While Google was laying out its agenda this week in California, Apple was making some serious moves of its own halfway 'round the world.
With Apple CEO Tim Cook, Apple said Wednesday it would establish an iOS design and development accelerator in Bengaluru, the country's home of startups. A day later, Cook revealed that a second development center, this one for the Maps app, will open in the city of Hyderabad. It will employ up to 4,000 people, according to the company.
These announcements are ostensibly just about software, but they could very well have a big impact on Apple's iPhone business.
"India is the next China," said Neil Shah, research director at Counterpoint Research. He said that India has overtaken the US to become the world's second biggest smartphone market, and that success in a nation of 1.3 billion people is crucial because its growth phrase has just begun.
"India is still under-penetrated and growing, while the rest of the world's smartphone demand, especially in key markets such as China and the US, has waned," said Shah.
Despite enjoying tremendous popularity around the world, Apple's impact in India has been uncharacteristically weak. Shah said the Cupertino, California-based company sold 2 million smartphones in India in 2015. When Counterpoint Research released its data on the top smartphone brands in the region for 2016's first quarter, Apple didn't crack the top five.
The problem is price, with Shah explaining that "more than 75 percent of the phones [sold in India] are under $150." Budget buyers either have to go for iPhones from four or five years ago, or for the iPhone SE, the cheapest new iPhone, which retails in India for around $580.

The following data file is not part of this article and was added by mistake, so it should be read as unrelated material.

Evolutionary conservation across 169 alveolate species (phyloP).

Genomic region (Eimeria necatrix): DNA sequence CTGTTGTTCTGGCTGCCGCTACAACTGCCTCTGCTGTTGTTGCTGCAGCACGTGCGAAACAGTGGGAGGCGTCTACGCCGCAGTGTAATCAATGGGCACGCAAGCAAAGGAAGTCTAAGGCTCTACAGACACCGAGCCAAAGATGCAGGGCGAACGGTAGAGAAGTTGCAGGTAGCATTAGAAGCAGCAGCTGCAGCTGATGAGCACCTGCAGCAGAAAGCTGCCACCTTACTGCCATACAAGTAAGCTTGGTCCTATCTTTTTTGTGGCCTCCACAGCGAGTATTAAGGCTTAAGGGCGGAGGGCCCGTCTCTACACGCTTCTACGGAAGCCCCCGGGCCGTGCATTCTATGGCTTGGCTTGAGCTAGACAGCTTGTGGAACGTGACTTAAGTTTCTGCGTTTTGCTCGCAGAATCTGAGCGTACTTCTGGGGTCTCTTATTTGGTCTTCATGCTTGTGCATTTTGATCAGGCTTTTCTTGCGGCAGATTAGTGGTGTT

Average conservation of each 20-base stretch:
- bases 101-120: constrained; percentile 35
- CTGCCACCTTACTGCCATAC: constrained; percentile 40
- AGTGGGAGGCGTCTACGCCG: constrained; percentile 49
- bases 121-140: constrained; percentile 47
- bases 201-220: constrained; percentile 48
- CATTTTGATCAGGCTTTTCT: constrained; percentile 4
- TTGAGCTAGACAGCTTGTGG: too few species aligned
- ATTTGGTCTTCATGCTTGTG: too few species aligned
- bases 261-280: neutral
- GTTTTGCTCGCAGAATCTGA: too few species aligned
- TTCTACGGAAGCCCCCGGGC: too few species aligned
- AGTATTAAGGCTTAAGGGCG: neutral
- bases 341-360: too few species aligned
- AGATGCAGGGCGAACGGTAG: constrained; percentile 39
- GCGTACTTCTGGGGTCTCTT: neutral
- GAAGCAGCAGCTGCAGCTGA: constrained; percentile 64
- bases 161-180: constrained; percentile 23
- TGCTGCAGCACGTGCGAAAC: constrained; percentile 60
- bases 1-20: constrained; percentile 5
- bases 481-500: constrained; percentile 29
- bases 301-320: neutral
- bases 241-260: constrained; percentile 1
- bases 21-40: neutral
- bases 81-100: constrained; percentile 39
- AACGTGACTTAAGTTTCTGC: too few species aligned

All this comes as the perennially successful company's global iPhone sales dropped for the first time ever.
"The talent here in the local area is incredible," Cook said in a statement alongside the news of the Hyderabad center. "We are looking forward to expanding our relationships and introducing more universities and partners to our platforms as we scale our operations."
On the Maps development center, Shah said that recruiting India's talented, "cheaper" workforce "could fill the huge gap from a resource perspective for Apple, where quality and accurate maps has been one of its weaknesses."
The investments could also be the first in a series of moves to secure a better spot for itself in the market.
Apple has been rumored to be lobbying for two crucial advancements in India: to open its own Apple Stores and to get permission to sell refurbished iPhones.
Prospective customers in India can currently only buy iPhones through authorized resellers. Official outlets would give the company an opportunity to sell its products directly to consumers, cutting out the middleman. Government policy in India is that foreign companies setting up their own stores buy at least 30 percent of their parts from local suppliers.
That hump could soon be overcome though. A government panel, led by India's Department of Industrial Policy and Promotion Secretary Ramesh Abhishek, last month recommended that Apple be exempted, the Economic Times reported.
Unfortunately for Apple, its plea to sell refurbished iPhones -- allowing it to cater to the cost-sensitive market without offering a budget device -- was.
In a public campaign, Apple's rivals asserted that selling refurbished iPhones in the country would lead to an excess of used devices, according to Bloomberg. The companies also argued that Apple's move would hamper the government's Make-in-India program, which encourages multinationals that sell in India to make their products there too.
Apple declined to comment.
The company wants to establish itself in India while it's still growing rapidly. Cook's visit and the two development center announcements are big advancements, but it looks like the biggest moves are yet to come.
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